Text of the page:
Even though you might be tempted, never restrict your fluids to lessen the need to pee. Not drinking enough can be bad for you and for baby, and can increase the chances of getting a urinary tract infection. You may stop drinking an hour or two before bed so that you’re able to get more uninterrupted sleep, but that’s as much as you should restrict your intake. (And if you do this, make sure you’re still getting plenty to drink during the day.)
Strengthening Pelvic Floor Muscles
As mentioned earlier, weakened pelvic floor muscles can contribute to incontinence during pregnancy. Pelvic floor muscles are essentially a sling of muscles that support the organs in your pelvis and abdomen. This is one aspect of the problem that you can actually work on. There are no guarantees that you can avoid bladder leaks altogether, but strengthening your pelvic floor muscles will help over time (2).
Strong pelvic floor muscles also help with an easier postpartum recovery and decrease the chances of you having urinary incontinence after pregnancy (6).
To learn how to do exercises to strengthen your pelvic floor muscles, take a look at Kopa Birth’s Kegel Exercises During Pregnancy post.
Urinary Tract Infections
Sometimes feelings of urgency or frequent urination can be signs of a urinary tract infection, known as a UTI. UTIs are more common during pregnancy for the following reasons:
- The growing uterus can block or decrease the flow of urine from the kidneys to the bladder
- The bladder doesn’t always fully empty
- Urine contains more sugars and proteins and less acid during pregnancy.
While some symptoms of a UTI are also normal in pregnancy (like frequent urination) it’s not normal for there to be pain when urinating, blood in your urine, or extreme urgency in your need to pee. If you have pain, blood, or fever, call your doctor or midwife.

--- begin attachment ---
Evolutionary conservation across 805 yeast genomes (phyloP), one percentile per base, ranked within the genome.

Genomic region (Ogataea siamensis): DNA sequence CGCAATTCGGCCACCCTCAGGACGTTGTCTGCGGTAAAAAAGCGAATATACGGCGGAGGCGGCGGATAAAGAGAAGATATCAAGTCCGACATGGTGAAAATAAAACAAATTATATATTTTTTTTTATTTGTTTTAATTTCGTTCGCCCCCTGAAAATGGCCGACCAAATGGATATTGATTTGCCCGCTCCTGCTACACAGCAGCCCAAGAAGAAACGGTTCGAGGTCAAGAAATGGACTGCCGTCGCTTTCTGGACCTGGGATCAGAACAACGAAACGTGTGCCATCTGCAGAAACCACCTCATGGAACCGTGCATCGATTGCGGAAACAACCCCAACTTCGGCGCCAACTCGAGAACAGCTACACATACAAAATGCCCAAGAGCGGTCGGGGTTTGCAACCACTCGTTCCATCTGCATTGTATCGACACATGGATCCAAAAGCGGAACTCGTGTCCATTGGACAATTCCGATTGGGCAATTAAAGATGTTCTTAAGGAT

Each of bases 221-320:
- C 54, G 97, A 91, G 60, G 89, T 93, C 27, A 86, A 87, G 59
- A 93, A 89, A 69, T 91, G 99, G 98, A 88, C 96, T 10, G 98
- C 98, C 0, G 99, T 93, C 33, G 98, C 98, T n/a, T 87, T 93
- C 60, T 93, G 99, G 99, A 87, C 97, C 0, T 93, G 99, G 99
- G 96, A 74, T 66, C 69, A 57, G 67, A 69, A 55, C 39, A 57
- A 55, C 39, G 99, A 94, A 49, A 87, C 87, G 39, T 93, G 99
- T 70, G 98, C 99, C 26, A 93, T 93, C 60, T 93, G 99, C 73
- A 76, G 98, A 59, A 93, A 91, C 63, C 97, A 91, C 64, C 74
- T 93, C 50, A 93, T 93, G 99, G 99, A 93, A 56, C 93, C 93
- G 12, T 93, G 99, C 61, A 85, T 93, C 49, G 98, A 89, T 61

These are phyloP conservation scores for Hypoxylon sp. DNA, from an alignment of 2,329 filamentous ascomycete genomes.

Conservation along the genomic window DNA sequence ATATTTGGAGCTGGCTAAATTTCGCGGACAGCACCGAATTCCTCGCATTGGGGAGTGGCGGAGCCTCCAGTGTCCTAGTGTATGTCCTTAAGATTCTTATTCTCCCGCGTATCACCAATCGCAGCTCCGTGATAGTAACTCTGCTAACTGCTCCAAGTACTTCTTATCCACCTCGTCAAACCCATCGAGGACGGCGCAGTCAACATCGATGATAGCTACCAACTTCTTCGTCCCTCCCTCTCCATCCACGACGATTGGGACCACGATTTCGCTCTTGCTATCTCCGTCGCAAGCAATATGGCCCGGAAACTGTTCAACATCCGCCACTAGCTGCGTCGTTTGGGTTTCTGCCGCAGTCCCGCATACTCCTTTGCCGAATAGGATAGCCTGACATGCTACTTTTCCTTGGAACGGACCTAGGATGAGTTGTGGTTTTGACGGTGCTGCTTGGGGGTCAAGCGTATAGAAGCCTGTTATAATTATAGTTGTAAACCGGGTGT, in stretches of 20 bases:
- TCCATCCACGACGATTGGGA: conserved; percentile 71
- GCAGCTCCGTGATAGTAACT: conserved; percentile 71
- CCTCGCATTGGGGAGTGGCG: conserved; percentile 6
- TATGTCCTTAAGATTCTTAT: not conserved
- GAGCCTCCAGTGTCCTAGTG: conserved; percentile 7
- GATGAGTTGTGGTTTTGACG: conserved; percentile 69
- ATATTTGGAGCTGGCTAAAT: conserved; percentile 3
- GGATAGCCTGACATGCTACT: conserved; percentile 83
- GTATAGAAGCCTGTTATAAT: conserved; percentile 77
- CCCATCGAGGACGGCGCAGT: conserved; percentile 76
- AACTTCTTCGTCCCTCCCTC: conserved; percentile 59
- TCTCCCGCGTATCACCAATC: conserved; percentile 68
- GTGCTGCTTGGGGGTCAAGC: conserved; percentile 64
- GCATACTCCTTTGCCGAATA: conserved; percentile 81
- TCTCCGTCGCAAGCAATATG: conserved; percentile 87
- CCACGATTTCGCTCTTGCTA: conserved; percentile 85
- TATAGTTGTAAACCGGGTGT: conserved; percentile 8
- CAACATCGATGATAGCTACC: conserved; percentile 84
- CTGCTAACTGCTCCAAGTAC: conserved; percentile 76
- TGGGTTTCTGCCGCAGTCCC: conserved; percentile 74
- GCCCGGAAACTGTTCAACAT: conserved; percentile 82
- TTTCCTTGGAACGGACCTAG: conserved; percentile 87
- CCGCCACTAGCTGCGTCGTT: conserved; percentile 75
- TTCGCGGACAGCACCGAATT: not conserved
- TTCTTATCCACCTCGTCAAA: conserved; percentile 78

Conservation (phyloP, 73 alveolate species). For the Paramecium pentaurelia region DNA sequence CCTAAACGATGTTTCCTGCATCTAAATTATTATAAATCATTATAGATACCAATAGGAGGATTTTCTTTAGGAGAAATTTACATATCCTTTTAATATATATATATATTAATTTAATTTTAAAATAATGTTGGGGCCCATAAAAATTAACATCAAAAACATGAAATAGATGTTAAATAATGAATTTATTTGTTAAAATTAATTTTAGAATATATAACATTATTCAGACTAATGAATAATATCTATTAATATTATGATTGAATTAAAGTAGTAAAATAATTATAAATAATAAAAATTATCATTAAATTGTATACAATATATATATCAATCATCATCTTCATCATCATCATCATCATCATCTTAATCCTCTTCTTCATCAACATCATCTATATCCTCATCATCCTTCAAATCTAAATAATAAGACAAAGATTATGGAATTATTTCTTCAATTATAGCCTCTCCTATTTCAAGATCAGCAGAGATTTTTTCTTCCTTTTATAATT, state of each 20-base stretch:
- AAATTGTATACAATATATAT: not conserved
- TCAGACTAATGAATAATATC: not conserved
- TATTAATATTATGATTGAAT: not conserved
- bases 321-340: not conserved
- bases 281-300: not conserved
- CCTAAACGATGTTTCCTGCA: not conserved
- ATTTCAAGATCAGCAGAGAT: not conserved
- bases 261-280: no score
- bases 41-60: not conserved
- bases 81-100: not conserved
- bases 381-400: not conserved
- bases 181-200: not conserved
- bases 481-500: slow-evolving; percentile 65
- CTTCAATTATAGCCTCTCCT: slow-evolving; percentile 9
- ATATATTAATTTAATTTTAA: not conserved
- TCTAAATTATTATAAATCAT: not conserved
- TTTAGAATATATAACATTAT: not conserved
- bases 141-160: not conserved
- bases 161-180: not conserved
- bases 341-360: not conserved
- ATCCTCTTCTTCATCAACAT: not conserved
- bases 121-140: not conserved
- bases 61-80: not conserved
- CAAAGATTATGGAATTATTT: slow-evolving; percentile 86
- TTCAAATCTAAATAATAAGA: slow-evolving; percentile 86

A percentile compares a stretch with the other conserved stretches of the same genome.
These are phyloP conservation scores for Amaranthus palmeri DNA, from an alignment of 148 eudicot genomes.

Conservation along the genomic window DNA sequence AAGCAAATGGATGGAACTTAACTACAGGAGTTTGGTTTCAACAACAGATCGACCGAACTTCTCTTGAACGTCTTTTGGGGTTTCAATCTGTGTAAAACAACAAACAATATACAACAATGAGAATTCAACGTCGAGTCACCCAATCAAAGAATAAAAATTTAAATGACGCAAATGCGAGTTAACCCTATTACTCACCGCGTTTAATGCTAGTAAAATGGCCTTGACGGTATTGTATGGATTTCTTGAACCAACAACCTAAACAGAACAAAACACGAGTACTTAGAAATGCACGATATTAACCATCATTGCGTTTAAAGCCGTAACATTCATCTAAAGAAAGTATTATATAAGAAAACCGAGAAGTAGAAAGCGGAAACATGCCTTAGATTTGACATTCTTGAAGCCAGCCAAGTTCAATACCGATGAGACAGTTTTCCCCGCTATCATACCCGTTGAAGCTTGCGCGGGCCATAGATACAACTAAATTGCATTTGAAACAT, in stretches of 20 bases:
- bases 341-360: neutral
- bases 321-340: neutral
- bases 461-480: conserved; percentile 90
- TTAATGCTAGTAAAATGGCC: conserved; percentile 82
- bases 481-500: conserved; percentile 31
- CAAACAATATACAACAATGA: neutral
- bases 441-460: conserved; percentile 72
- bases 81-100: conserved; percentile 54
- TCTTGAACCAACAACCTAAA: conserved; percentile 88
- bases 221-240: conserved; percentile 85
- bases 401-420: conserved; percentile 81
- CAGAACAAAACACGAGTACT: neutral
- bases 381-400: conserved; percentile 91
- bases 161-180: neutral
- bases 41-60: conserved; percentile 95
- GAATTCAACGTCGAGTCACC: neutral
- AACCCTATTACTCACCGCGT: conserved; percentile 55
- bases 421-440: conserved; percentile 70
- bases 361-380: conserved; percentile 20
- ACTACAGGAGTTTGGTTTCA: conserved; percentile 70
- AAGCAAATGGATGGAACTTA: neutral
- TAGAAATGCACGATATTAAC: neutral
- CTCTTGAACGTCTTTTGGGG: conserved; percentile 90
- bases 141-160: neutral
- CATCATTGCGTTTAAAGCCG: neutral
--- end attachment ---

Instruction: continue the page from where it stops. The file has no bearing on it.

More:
You can minimize the chance of getting a urinary tract infection by not holding your urine, emptying your bladder as soon as you feel the need, urinating after having intercourse, and drinking plenty of fluids (7). If you do get an infection, it can safely be treated by antibiotics prescribed by your doctor.
Kopa Birth’s online birthing classes allow you to prepare for a natural hospital birth from the comfort of your own home, 24/7. Enroll today in our free online childbirth class and start preparing for your natural birth!
- Martínez Franco E, Parés D, Lorente Colomé N, Méndez Paredes JR, Amat Tardiu L. Urinary incontinence during pregnancy. Is there a difference between first and third trimester? Eur J Obstet Gynecol Reprod Biol. 2014 Nov;182:86-90. doi: 10.1016/j.ejogrb.2014.08.035. Epub 2014 Sep 2. PMID: 25262291.
- Sangsawang, B., & Sangsawang, N. (2013). Stress urinary incontinence in pregnant women: a review of prevalence, pathophysiology, and treatment. International urogynecology journal, 24(6), 901–912. https://doi.org/10.1007/s00192-013-2061-7
- Pregnancy & Bladder Control: Causes, Diagnosis & Treatment. (n.d.). https://my.clevelandclinic.org/health/articles/16094-pregnancy-and-bladder-control
- Mashack, C. (n.d.). Pregnancy Incontinence Prevention and Treatment Methods. https://www.morelandobgyn.com/blog/pregnancy-incontinence-prevention-and-treatment-methods
- Jenkins, S. (2021, January 07). Why You Shouldn’t Use A Maxi-Pad For Incontinence. https://www.nafc.org/bhealth-blog/why-you-shouldnt-use-a-maxi-pad-for-incontinence#:~:text=Absorbency.,you%20will%20have%20fewer%20leaks.
- Simkin, P. (2010). Pregnancy, Childbirth and the Newborn, 4th edition. Meadowbrook Press
- Glade, B.C., Schuler, J. (2011). Your Pregnancy Week by Week, 7th edition. First Da Capo Press